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J Neurosurg Spine. 2019 Dec 6:1-10. doi: 10.3171/2019.9.SPINE19644. [Epub ahead of print]

Predictors of nonroutine discharge among patients undergoing surgery for grade I spondylolisthesis: insights from the Quality Outcomes Database.

Author information

1
1Department of Neurological Surgery, University of California, San Francisco, California.
2
2Department of Neurologic Surgery, Mayo Clinic, Rochester, Minnesota.
3
3Atlantic Neurosurgical Specialists, Morristown, New Jersey.
4
4Department of Neurological Surgery, University of Utah, Salt Lake City, Utah.
5
5Norton Leatherman Spine Center, Louisville, Kentucky.
6
6Department of Neurosurgery, University of Tennessee, Memphis, Tennessee.
7
7Geisinger Health System, Danville, Pennsylvania.
8
8Department of Neurological Surgery, Indiana University, Goodman Campbell Brain and Spine, Indianapolis, Indiana.
9
9Department of Neurological Surgery, University of Virginia Health System, Charlottesville, Virginia.
10
10Departments of Neurological Surgery and Orthopedic Surgery, Duke University, Durham, North Carolina.
11
11Department of Neurological Surgery, Weill Cornell Medical College, New York, New York.
12
12Department of Neurologic Surgery, University of Michigan, Ann Arbor, Michigan.
13
13Department of Neurologic Surgery, University of Miami, Florida; and.
14
14Neuroscience Institute, Carolinas Healthcare System and Carolina Neurosurgery & Spine Associates, Charlotte, North Carolina.

Abstract

OBJECTIVE:

Discharge to an inpatient rehabilitation facility or another acute-care facility not only constitutes a postoperative challenge for patients and their care team but also contributes significantly to healthcare costs. In this era of changing dynamics of healthcare payment models in which cost overruns are being increasingly shifted to surgeons and hospitals, it is important to better understand outcomes such as discharge disposition. In the current article, the authors sought to develop a predictive model for factors associated with nonroutine discharge after surgery for grade I spondylolisthesis.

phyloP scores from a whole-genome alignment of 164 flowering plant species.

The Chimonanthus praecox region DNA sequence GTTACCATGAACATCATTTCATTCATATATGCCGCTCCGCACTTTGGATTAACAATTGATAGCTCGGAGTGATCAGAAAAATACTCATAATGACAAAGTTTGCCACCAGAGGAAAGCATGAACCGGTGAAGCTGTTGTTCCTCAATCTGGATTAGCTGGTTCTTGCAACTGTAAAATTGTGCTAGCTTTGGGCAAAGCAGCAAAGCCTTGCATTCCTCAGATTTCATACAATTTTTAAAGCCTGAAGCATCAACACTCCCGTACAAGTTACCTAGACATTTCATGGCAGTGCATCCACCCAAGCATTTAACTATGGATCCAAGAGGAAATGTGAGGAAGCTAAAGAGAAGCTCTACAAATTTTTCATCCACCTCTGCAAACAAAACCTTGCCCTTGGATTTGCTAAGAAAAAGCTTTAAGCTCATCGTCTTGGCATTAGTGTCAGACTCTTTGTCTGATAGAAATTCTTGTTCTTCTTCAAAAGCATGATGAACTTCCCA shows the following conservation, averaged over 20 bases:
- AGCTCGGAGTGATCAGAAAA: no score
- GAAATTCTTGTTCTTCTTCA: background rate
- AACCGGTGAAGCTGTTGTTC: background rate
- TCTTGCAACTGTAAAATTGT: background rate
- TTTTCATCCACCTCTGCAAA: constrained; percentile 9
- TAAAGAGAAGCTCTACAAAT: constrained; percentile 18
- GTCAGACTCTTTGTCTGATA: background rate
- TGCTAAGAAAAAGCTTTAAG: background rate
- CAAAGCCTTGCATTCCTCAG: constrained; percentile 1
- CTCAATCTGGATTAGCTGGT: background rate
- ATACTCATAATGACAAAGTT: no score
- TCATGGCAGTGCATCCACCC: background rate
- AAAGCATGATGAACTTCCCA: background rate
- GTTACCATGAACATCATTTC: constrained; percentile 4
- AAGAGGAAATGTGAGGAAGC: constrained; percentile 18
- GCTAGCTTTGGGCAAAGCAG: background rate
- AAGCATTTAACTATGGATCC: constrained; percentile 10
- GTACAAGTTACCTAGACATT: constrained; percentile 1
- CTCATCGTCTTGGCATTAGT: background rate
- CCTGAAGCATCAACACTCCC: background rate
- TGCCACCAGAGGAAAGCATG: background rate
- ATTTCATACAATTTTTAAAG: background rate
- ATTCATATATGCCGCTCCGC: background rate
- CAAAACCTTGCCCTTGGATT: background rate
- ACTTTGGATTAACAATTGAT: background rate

METHODS:

The authors queried the Quality Outcomes Database for patients with grade I lumbar degenerative spondylolisthesis who underwent a surgical intervention between July 2014 and June 2016. Only those patients enrolled in a multisite study investigating the impact of fusion on clinical and patient-reported outcomes among patients with grade I spondylolisthesis were evaluated. Nonroutine discharge was defined as those who were discharged to a postacute or nonacute-care setting in the same hospital or transferred to another acute-care facility.

RESULTS:

Of the 608 patients eligible for inclusion, 9.4% (n = 57) had a nonroutine discharge (8.7%, n = 53 discharged to inpatient postacute or nonacute care in the same hospital and 0.7%, n = 4 transferred to another acute-care facility). Compared to patients who were discharged to home, patients who had a nonroutine discharge were more likely to have diabetes (26.3%, n = 15 vs 15.7%, n = 86, p = 0.039); impaired ambulation (26.3%, n = 15 vs 10.2%, n = 56, p < 0.001); higher Oswestry Disability Index at baseline (51 [IQR 42-62.12] vs 46 [IQR 34.4-58], p = 0.014); lower EuroQol-5D scores (0.437 [IQR 0.308-0.708] vs 0.597 [IQR 0.358-0.708], p = 0.010); higher American Society of Anesthesiologists score (3 or 4: 63.2%, n = 36 vs 36.7%, n = 201, p = 0.002); and longer length of stay (4 days [IQR 3-5] vs 2 days [IQR 1-3], p < 0.001); and were more likely to suffer a complication (14%, n = 8 vs 5.6%, n = 31, p = 0.014). On multivariable logistic regression, factors found to be independently associated with higher odds of nonroutine discharge included older age (interquartile OR 9.14, 95% CI 3.79-22.1, p < 0.001), higher body mass index (interquartile OR 2.04, 95% CI 1.31-3.25, p < 0.001), presence of depression (OR 4.28, 95% CI 1.96-9.35, p < 0.001), fusion surgery compared with decompression alone (OR 1.3, 95% CI 1.1-1.6, p < 0.001), and any complication (OR 3.9, 95% CI 1.4-10.9, p < 0.001).

CONCLUSIONS:

In this multisite study of a defined cohort of patients undergoing surgery for grade I spondylolisthesis, factors associated with higher odds of nonroutine discharge included older age, higher body mass index, presence of depression, and occurrence of any complication.

KEYWORDS:

ASA = American Society of Anesthesiologists; AUC = area under the curve; BMI = body mass index; EQ-5D = EuroQol-5D; IQR = interquartile range; NRS = numeric rating scale; ODI = Oswestry Disability Index; PRO = patient-reported outcome; QOD; QOD = Quality Outcomes Database; Quality Outcomes Database; SNF = skilled nursing facility; discharge disposition; lumbar spine; nonroutine discharge; spine surgery; spondylolisthesis

PMID:
31812142
DOI:
10.3171/2019.9.SPINE19644

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